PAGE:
Star Baby Boom Seen in Distant Galaxies
A nearby massive galaxy cluster, MACS J0416, seen in X-rays (blue), visible light (red, green and blue) and radio light (pink).
Credit: NASA/CXC/SAO/G.OGREAN/STSCI/NRAO/AUI/NSF

Some of the most distant clusters of galaxies ever discovered, which were born only 4 billion years after the universe was formed, are producing baby stars at higher rates than closer galaxy clusters, a new study finds.

The discovery suggests that something in the environment of clusters nearer to Earth is quenching star formation. In about 30 percent of the galaxies in distant clusters that should be forming stars, such formation isn't happening, the new study shows. In nearby clusters, the value is closer to 50 percent, according to a statement from the W.M. Keck Observatory, where some of the data for the new study was collected. 

Astronomers said this newly discovered galaxy group is giving more information than ever before about when galaxy clusters slowed their star formation, early in the universe's history. Now, scientists want to know what's causing the discrepancy. [Keck Observatory: Cosmic Photos from Hawaii's Mauna Kea]

"While it had been fully expected that the percentage of cluster galaxies which had stopped forming stars would increase as the universe aged, this latest work quantifies the effect," Gillian Wilson, a professor of physics and astronomy at the University of California, Riverside, and an author on the new work, said in the statement.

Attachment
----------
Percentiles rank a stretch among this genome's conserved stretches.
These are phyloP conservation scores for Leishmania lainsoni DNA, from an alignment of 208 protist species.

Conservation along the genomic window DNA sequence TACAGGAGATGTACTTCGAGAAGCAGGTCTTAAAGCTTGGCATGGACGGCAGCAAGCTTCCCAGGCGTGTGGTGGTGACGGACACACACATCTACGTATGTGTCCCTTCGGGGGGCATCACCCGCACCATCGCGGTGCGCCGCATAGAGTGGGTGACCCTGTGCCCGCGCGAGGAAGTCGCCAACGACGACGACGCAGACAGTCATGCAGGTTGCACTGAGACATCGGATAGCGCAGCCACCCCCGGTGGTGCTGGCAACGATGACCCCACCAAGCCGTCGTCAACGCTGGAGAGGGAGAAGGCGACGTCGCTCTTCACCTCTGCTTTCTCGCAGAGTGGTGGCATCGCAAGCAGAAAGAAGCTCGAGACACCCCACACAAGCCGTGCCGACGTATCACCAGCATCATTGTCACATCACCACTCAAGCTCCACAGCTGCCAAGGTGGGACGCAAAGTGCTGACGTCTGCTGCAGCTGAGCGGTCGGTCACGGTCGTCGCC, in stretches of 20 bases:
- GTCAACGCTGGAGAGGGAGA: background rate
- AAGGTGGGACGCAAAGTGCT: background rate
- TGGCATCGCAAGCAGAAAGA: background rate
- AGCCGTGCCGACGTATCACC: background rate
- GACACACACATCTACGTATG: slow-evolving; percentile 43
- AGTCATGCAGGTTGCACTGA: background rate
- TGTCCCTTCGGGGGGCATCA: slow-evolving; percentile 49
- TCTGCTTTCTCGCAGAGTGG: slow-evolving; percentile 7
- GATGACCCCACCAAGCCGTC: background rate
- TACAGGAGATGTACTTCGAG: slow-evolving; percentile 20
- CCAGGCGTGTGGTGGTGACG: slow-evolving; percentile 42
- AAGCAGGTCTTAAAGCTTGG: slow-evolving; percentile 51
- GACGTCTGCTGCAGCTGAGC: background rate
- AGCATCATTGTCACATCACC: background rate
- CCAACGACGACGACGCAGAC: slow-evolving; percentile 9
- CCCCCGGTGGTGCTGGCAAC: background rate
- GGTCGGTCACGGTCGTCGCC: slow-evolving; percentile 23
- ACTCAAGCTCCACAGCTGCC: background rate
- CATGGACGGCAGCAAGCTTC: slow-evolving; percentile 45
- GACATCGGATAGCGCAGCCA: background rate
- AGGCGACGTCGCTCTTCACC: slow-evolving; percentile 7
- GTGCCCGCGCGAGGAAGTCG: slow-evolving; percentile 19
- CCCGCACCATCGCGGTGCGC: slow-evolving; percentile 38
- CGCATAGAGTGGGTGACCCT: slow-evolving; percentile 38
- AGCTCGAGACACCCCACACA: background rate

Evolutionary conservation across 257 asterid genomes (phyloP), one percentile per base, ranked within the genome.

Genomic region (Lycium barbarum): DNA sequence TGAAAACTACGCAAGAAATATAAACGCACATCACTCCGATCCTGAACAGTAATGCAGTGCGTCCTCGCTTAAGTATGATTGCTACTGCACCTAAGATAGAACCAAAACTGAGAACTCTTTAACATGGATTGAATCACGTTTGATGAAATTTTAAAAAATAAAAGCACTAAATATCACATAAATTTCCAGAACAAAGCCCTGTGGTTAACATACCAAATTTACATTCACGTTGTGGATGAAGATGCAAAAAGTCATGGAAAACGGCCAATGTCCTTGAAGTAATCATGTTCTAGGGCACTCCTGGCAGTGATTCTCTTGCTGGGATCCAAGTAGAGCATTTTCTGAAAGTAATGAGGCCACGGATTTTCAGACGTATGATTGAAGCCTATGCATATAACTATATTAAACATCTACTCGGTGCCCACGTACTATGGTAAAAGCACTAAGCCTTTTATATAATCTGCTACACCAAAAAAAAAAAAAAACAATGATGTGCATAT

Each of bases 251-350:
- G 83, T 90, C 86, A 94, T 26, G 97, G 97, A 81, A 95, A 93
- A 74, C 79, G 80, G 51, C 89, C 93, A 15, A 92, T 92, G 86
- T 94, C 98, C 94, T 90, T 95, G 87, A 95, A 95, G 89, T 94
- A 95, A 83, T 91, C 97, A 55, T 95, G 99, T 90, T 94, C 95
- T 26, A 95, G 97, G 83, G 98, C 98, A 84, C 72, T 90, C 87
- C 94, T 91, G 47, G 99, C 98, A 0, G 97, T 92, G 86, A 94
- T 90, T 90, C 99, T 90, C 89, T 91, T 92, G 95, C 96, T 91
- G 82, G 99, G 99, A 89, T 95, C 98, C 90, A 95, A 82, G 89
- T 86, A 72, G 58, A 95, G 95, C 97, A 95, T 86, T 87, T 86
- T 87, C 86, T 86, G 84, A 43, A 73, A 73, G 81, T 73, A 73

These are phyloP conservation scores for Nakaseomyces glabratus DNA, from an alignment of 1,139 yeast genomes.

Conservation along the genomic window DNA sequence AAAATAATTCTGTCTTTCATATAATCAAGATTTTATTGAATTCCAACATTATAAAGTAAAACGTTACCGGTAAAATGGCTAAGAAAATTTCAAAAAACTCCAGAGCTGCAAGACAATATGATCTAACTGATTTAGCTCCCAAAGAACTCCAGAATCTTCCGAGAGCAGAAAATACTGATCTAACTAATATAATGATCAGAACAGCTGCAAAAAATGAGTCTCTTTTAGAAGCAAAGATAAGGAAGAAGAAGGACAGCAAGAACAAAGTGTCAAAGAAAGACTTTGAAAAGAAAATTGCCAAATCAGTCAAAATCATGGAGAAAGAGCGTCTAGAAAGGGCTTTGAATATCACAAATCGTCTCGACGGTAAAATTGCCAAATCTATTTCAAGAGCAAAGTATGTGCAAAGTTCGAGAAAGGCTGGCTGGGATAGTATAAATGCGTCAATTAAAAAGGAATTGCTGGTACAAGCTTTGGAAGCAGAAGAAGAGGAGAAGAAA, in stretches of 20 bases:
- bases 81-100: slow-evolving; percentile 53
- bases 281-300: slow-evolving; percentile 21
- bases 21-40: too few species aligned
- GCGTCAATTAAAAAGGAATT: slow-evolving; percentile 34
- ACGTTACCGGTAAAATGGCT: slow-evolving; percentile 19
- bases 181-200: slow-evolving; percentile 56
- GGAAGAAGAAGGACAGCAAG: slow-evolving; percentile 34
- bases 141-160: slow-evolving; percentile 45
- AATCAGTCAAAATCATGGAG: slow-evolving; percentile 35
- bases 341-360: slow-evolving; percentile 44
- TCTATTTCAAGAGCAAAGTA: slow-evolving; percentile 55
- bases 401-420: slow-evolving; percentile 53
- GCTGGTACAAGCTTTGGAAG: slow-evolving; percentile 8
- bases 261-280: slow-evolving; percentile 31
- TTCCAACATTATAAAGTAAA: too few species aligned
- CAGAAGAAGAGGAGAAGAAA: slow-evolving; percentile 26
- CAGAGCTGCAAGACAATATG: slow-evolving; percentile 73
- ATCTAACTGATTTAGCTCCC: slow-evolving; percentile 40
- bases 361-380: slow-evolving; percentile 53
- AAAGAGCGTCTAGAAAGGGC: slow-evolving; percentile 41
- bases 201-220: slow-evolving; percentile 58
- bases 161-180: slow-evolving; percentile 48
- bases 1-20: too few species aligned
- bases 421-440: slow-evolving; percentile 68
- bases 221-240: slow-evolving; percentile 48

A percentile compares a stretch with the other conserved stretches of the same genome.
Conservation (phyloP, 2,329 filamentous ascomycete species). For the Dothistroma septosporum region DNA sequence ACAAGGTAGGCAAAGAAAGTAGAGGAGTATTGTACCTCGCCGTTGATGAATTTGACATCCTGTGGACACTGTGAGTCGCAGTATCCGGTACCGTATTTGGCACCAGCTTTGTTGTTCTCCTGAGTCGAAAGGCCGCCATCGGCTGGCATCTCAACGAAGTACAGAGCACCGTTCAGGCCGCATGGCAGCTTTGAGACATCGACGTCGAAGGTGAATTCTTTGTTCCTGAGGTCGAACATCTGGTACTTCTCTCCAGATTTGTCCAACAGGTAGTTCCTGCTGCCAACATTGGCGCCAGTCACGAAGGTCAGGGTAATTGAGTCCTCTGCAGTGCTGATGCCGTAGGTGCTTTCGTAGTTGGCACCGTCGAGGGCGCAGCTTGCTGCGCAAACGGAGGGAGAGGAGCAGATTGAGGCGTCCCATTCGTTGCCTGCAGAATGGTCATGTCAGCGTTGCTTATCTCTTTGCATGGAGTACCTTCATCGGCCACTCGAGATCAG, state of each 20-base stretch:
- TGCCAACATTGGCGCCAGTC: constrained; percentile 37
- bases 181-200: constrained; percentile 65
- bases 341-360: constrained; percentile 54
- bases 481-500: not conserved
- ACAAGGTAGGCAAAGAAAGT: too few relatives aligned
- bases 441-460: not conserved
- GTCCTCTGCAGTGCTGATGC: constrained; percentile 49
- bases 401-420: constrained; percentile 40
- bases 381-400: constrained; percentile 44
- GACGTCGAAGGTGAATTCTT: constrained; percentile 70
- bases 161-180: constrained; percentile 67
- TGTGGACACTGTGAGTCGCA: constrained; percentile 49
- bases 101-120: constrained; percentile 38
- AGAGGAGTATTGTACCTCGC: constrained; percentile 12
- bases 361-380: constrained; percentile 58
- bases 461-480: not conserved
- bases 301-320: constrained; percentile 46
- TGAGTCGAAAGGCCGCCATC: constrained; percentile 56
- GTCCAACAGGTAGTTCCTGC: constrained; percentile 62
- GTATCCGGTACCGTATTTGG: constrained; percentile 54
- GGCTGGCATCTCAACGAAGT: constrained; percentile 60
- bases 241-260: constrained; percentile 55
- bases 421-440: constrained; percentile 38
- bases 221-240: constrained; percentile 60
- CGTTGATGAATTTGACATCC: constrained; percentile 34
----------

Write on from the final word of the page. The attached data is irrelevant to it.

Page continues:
In addition to the W.M. Keck Observatory in Hawaii, the clusters were found using data collected by the Very Large Telescope in Chile during the Spitzer Adaptation of the Red-sequence Cluster Survey, also known as SpARCS. The survey uses ground-based telescope observations in comparison with Spitzer space telescope data on distant clusters. SpARCS is led by the University of California, Riverside.

But what could be the cause of the vast difference in star-formation rates? There are multiple theories, according to the statement. A galaxy may be "starving" because the cluster environment is too hot for the galaxy to grab nearby cold gas and create new stars. Another theory is that nearby galaxies may "harass" others by interacting regularly at high speeds, which could pull material out of one galaxy. 

Color images of the central regions of galaxy clusters imaged by SpARCS. Cluster members are marked with white squares.
Color images of the central regions of galaxy clusters imaged by SpARCS. Cluster members are marked with white squares.
Credit: NANTAIS, ET AL.

"We looked at how the properties of galaxies in these clusters differed from galaxies found in more typical environments with fewer close neighbors," added lead author Julie Nantais, an assistant professor at the Andres Bello University in Chile. 

"It has long been known that when a galaxy falls into a cluster, interactions with other cluster galaxies and with hot gas accelerate the shutoff of its star formation relative to that of a similar galaxy in the field, in a process known as environmental quenching," Nantais said. "The SpARCS team has developed new techniques using Spitzer Space Telescope infrared observations to identify hundreds of previously undiscovered clusters of galaxies in the distant universe."

A study based on the research appeared in the August 2016 issue of the journal Astronomy and Astrophysics. 

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